Thursday, May 2, 2013

Review: White Lines

White Lines by Jennifer Banash

Publisher: Putnam Juvenile
Publication Date: April 4th 2013
Pages: 304
Source: Author
Genre: Contemporary (1980s)

A gritty, atmospheric coming of age tale set in 1980s New York City.

Seventeen-year-old Cat is living every teenager’s dream: she has her own apartment on the Lower East Side and at night she’s club kid royalty, guarding the velvet rope at some of the hottest clubs in the city. The night with its crazy, frenetic, high-inducing energy—the pulsing beat of the music, the radiant, joyful people and those seductive white lines that can ease all pain—is when Cat truly lives. But her daytime, when real life occurs, is more nightmare than dream. Having spent years suffering her mother’s emotional and physical abuse, and abandoned by her father, Cat is terrified and alone—unable to connect to anyone or anything. But when someone comes along who makes her want to truly live, she’ll need to summon the courage to confront her demons and take control of a life already spinning dangerously out of control.

I was so excited to read this book when I first heard about it. So, so excited. I really don't even know why, I just was. I jumped at the chance to get a copy of this book when it was available to me. After reading it I'm left with love/hate feelings I really can't choose between. There were so many reasons why I liked this book, but at the same time I also had a hard time liking it due to some of the same things.

This book was very deep and dark. I knew from the start this would not be a fun, fluffy book, there is no way a book with that synopsis could be. The main character, Cat, lives a nightmare, having to live on her own due to an abusive mother and an ignorant father, working night clubs to escape from reality. The one thing I really did not expect from this book was how often drugs were present in the story. Obviously I don't know very much about clubs, but I really was surprised how often Cat and the other characters were on various drugs. The whole scene of the story was extremely sad and scary. I don't often read books that involve clubs and drugs, so this was quite an eye-opener to the scene. I really understood how the character felt like she was drowning, it seemed like everywhere she turned there was bad news, and this story helped me understand why she would have chosen the life she was living.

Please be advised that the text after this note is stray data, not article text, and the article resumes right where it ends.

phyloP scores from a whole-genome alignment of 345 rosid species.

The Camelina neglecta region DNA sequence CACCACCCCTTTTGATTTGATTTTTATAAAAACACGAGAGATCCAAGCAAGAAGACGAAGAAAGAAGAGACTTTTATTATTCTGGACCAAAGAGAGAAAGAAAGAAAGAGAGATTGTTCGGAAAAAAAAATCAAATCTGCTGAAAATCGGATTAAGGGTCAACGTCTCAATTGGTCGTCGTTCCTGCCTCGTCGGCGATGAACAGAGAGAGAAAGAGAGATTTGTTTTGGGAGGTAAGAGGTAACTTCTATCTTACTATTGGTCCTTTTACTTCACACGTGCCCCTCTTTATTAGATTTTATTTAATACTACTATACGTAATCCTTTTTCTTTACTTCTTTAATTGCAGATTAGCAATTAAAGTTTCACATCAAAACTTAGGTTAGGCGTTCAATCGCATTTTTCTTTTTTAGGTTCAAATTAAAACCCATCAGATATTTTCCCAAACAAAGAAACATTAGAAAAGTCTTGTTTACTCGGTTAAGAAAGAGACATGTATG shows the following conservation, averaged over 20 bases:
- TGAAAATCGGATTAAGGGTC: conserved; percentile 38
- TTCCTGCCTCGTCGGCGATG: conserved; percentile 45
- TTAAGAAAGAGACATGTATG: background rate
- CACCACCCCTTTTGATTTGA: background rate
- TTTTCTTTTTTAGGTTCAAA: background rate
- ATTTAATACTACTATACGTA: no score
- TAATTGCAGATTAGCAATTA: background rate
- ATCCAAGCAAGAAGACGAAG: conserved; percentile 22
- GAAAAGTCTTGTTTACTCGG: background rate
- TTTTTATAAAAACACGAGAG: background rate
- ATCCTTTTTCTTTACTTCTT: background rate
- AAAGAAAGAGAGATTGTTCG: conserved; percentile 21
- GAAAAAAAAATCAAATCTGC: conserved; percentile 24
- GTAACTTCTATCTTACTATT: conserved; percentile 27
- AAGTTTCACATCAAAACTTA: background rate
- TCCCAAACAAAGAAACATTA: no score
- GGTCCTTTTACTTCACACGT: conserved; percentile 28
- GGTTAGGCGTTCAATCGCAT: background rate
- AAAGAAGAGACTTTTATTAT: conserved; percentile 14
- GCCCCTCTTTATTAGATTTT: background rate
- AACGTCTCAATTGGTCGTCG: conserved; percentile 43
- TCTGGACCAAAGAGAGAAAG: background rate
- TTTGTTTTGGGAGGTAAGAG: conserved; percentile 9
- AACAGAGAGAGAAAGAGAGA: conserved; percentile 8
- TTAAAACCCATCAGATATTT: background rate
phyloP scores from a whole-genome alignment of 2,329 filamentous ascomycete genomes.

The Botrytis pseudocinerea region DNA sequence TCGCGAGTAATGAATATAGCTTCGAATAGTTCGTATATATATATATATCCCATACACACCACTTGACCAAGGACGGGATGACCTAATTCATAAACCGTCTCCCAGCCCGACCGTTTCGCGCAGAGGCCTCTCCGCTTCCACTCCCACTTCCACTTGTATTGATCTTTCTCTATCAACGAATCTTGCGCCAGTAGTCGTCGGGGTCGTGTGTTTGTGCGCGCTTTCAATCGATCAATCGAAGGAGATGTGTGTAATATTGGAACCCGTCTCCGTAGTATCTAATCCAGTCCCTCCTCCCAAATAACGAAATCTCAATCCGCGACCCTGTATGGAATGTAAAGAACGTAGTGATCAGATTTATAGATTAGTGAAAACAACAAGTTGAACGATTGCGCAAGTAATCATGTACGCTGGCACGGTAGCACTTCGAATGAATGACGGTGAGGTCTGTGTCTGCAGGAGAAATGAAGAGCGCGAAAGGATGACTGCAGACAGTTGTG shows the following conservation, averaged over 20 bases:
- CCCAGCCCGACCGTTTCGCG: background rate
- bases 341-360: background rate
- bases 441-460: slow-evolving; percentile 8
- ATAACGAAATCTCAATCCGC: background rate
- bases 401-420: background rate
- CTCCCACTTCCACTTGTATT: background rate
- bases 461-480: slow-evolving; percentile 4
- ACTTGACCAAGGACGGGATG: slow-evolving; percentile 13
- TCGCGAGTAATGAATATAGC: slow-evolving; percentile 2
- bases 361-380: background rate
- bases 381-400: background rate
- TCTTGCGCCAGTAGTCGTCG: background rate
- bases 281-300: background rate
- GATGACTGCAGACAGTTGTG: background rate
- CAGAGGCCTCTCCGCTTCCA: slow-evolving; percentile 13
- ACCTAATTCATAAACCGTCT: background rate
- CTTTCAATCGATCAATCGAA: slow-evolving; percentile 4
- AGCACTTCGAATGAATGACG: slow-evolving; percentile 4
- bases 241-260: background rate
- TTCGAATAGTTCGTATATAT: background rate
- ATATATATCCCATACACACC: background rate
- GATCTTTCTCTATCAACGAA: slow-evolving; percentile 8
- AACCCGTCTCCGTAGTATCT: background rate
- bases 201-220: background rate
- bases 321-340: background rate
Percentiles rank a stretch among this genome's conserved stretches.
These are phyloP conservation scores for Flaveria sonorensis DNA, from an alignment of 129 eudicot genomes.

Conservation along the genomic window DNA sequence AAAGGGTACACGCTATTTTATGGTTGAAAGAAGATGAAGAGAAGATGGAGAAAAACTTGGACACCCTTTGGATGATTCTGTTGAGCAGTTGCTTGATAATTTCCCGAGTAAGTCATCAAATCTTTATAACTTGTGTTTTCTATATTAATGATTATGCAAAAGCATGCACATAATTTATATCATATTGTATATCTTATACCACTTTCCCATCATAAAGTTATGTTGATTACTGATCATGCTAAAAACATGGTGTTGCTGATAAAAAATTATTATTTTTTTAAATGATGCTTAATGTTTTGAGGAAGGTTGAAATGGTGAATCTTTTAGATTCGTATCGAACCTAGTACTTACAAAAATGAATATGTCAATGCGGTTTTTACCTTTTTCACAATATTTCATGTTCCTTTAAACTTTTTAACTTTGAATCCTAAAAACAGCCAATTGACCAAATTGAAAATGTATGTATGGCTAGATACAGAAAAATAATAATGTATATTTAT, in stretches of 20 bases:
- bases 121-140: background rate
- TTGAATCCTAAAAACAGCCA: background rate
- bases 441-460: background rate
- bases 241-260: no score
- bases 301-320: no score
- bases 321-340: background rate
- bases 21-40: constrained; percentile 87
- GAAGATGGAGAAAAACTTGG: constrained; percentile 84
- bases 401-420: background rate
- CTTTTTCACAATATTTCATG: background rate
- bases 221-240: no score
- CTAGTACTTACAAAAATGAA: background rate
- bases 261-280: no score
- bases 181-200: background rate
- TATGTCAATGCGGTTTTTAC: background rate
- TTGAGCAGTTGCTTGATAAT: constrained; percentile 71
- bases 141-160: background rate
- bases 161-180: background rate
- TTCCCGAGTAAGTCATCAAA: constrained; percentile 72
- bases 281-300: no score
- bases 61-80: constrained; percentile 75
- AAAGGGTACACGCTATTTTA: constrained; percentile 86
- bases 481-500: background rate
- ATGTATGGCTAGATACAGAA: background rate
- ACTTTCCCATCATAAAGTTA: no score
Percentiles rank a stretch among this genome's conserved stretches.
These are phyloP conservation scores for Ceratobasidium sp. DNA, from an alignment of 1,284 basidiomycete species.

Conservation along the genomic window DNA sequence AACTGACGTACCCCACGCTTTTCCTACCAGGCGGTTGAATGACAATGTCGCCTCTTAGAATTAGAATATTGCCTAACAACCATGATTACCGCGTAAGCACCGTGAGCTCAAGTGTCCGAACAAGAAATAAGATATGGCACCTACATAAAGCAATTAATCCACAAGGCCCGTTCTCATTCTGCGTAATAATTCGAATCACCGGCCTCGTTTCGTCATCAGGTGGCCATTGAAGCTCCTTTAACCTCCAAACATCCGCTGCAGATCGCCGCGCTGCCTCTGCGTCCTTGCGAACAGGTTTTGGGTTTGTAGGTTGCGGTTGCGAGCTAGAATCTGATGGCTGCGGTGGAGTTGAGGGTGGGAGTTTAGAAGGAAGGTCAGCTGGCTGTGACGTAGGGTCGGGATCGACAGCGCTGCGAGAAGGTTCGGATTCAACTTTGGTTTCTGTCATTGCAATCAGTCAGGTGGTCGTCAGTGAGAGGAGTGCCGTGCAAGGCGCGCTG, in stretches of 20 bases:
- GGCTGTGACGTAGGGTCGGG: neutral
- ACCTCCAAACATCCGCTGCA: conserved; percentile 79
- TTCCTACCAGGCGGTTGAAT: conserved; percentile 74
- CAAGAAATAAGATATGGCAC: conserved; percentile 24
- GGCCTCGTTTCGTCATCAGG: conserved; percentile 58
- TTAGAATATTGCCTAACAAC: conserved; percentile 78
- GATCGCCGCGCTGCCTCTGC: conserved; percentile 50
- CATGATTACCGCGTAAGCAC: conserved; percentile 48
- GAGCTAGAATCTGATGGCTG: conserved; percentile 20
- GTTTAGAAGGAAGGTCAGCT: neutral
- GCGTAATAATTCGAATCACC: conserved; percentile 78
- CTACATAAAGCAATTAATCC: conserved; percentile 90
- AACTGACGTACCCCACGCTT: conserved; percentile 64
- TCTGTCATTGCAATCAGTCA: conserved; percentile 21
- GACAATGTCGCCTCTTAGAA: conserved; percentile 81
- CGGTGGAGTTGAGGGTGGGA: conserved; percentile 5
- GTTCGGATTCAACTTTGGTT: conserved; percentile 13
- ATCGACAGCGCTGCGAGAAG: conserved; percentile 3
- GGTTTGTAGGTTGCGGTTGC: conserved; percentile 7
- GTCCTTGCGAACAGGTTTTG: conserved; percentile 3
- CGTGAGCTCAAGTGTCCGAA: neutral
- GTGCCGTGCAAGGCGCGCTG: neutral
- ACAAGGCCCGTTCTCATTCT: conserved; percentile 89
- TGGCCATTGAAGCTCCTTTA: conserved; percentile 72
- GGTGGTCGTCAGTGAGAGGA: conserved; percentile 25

The synopsis of this book hints that romance is a big aspect in this book, and that's really a misleading line. I really didn't feel like the romance that was hinted was really as major or as life changing for the character as the synopsis makes it sound. I also don't think that Cat's brief interaction with the boy is what caused her to try to change her way of life. I feel like there were multiple things that happened all at once that made Cat start to realize that there could be more to her life, such as a run in with her mother, and some scary things that happen at the night club. I really hate that the relationship was emphasized when it really wasn't much of the story. 

This book took awhile to get into, but once I did I found it really pretty good. It's one of those books you have to be prepared to read. If you are not in the mood for deep and dark, do not pick this book up. If you are, it's a great read.

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